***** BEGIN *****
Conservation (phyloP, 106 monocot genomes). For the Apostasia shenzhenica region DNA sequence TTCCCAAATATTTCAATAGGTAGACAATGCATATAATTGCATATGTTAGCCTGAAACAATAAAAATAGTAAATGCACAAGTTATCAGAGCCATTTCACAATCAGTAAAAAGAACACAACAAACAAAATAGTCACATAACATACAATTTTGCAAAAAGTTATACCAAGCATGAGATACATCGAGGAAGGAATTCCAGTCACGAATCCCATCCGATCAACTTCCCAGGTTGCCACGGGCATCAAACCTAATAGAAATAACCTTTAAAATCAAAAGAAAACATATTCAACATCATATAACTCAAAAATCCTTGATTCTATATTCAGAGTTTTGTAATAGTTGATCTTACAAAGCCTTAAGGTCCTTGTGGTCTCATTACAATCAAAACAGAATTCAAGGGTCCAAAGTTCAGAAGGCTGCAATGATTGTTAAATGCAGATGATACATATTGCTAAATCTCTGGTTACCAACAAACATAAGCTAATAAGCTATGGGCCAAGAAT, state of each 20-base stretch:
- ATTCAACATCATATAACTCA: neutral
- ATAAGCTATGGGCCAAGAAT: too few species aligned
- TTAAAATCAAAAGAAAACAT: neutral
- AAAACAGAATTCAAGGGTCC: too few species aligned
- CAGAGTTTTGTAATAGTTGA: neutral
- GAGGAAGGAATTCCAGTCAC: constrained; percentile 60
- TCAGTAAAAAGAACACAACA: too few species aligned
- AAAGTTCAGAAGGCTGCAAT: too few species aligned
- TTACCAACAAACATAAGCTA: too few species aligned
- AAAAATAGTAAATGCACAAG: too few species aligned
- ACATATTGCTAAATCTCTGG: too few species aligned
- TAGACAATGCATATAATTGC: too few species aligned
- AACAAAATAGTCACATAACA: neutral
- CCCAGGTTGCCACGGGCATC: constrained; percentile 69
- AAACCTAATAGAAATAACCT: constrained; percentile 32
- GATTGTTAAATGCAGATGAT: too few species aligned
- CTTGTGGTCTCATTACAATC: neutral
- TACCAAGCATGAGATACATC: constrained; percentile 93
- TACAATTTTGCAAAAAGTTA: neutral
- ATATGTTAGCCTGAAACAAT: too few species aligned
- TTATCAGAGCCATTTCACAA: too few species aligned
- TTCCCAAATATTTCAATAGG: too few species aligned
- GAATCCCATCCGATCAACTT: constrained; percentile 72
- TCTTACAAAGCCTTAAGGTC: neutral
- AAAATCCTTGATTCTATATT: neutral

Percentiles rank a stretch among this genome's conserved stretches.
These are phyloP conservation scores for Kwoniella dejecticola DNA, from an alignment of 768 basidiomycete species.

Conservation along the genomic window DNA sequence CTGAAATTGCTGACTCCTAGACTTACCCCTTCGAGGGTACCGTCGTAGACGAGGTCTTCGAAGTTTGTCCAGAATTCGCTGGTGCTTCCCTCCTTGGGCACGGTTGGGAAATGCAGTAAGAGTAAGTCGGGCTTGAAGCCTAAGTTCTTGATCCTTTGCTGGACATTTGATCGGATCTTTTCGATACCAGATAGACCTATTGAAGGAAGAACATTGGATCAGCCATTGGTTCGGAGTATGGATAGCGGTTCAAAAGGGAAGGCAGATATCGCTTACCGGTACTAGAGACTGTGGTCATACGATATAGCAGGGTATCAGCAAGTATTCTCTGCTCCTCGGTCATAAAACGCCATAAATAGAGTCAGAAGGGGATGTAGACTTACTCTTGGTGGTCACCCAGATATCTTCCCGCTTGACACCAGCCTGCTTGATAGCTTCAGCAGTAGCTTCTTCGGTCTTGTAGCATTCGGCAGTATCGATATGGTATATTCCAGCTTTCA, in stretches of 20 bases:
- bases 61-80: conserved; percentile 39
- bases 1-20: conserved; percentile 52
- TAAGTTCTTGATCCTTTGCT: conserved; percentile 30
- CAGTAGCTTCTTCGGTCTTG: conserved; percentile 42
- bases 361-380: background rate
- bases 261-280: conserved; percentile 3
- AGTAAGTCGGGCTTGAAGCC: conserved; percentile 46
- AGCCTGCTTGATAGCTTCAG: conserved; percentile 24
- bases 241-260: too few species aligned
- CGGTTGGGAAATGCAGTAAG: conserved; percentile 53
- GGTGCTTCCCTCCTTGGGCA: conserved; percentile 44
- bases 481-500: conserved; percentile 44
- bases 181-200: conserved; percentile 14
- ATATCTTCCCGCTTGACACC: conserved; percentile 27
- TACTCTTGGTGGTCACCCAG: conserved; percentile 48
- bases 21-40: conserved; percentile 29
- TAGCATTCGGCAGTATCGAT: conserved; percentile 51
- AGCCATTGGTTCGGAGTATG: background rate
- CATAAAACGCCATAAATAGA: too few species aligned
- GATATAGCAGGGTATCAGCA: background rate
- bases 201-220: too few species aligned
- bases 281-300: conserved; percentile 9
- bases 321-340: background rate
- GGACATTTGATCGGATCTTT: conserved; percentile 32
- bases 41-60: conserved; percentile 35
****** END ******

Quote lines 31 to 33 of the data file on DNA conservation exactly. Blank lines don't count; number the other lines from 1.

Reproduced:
- bases 1-20: conserved; percentile 52
- TAAGTTCTTGATCCTTTGCT: conserved; percentile 30
- CAGTAGCTTCTTCGGTCTTG: conserved; percentile 42